The fourth quarter always brings a flurry of investment sales activity market players try to close deals before year end and retail REITs will probably close a few deals. But their acquisition activity this year is down significantly compared to previous years, and overall deal volume isn’t as robust as experts forecasted.
Year-to-date, retail sales transactions totaled nearly $59 billion, a 10 percent increase from the previous year, according to Q3 2015 Investment Outlook from commercial real estate services firm JLL.
“Retail investment sales volumes are not as strong as we expected going into 2015, and retail REITs have sat on the sidelines,” says Margaret Caldwell, a managing director in JLL’s retail capital markets group, adding that REITs haven’t been big sellers either. “They’re focused on the top markets, and we are seeing more activity in secondary and tertiary markets. Owners of core retail assets in top markets don’t want to sell because they can’t find suitable replacements.”
Increased price resistance
As of early December, REITs accounted for only 22 percent of retail property acquisitions, according to Real Capital Analytics (RCA), a New York City-based research firm. That’s quite a drop from the 33 percent of acquisitions REITs closed in 2014. In fact, retail REITs haven’t been this inactive since 2011, when they accounted for roughly 17 percent of deals.
Every other investor segment was more active this year than in 2014. Private investors, equity funds and cross-border investors accounted for nearly 10 percent more activity this year than last year, according to RCA.
“Properties are trading, but investors are being very careful,” Caldwell says, adding that there’s a bit of a disconnect between buyers and sellers.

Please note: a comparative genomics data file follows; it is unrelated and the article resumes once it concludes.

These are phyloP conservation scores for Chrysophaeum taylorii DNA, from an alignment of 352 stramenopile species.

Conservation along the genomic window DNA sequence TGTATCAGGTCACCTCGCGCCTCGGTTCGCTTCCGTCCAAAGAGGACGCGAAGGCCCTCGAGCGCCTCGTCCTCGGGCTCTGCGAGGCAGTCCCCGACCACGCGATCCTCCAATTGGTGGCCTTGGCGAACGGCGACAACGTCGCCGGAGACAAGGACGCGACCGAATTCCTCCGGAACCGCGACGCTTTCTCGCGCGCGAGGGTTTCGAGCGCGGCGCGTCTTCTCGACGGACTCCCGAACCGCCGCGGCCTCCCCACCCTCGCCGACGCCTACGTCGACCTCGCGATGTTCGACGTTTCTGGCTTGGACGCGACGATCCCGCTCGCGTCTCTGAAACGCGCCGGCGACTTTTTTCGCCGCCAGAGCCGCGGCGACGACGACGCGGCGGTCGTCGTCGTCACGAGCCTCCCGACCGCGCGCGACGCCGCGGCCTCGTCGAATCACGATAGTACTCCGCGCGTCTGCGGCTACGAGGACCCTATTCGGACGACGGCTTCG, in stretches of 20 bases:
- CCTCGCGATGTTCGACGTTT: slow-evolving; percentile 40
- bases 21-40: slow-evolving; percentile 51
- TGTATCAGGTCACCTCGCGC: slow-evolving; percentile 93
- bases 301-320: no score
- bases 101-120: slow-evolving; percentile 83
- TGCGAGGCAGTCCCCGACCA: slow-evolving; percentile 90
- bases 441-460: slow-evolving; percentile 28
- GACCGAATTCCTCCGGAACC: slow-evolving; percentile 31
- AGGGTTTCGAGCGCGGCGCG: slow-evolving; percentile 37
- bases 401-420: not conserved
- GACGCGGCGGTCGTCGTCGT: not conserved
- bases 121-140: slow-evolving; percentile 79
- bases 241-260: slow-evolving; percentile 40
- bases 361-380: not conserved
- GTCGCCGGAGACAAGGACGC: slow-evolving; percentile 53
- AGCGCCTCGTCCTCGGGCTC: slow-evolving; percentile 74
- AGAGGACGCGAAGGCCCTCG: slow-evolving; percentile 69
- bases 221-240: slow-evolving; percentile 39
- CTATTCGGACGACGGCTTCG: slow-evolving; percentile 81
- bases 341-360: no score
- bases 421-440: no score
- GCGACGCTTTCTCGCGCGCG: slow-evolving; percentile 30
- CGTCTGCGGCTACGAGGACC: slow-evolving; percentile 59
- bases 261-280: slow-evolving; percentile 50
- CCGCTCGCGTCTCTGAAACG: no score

Without question, pricing is part of the reason why investment sales momentum has slowed.
“Our numbers are showing some price resistance,” says Jim Costello, senior vice president with RCA.
Retail cap rates have been mostly stable over the last year, with no more than 10 basis point swings in any month, according to RCA data. Right now, cap rates are hovering around 6.6 percent, at about the same low levels seen in 2007.
Prejudiced against power centers
Investors have also shown a clear preference for urban street retail and grocery-anchored centers. These properties represented the majority of deals in 2015, signaling investors’ desire to take advantage of retailer demand in urban cores and a need for stable cash flow.
As a result, investment in urban properties has taken up an increased proportion of transactions (nearly 22 percent year-to-date), with investment volumes totaling near $10 billion, according to JLL. Meanwhile, investment in grocery-anchored assets makes up 20 percent of total retail investment volume to date, reaching nearly $9 billion, an 8.5 percent increase over last year. Grocery-anchored assets in primary markets are the darlings of investors, with a 57 percent jump in investment year-over-year.
Investors aren’t as keen on power centers, however. They accounted for just 7 percent of deal activity, according to JLL and RCA.
Costello points out that sales of power centers have declined every quarter this year, and sales were down 47 percent through the third quarter.
“They are certainly not a favored property type because it’s a format that has seen better days,” he notes. “The economic winds have been moving against power centers, and they’ll have to find ways to adapt and change if they want to survive.”
He contends that power centers are the property type that will suffer the most fallout from consumers’ increasing use of e-commerce.
“The category killers that anchor power centers are the ones that have been ‘disintermediated’ by the Internet,” he says. “The value proposition they offer—convenience and selection—can be found online.”
The article first appeared on sister website NREIOnline.com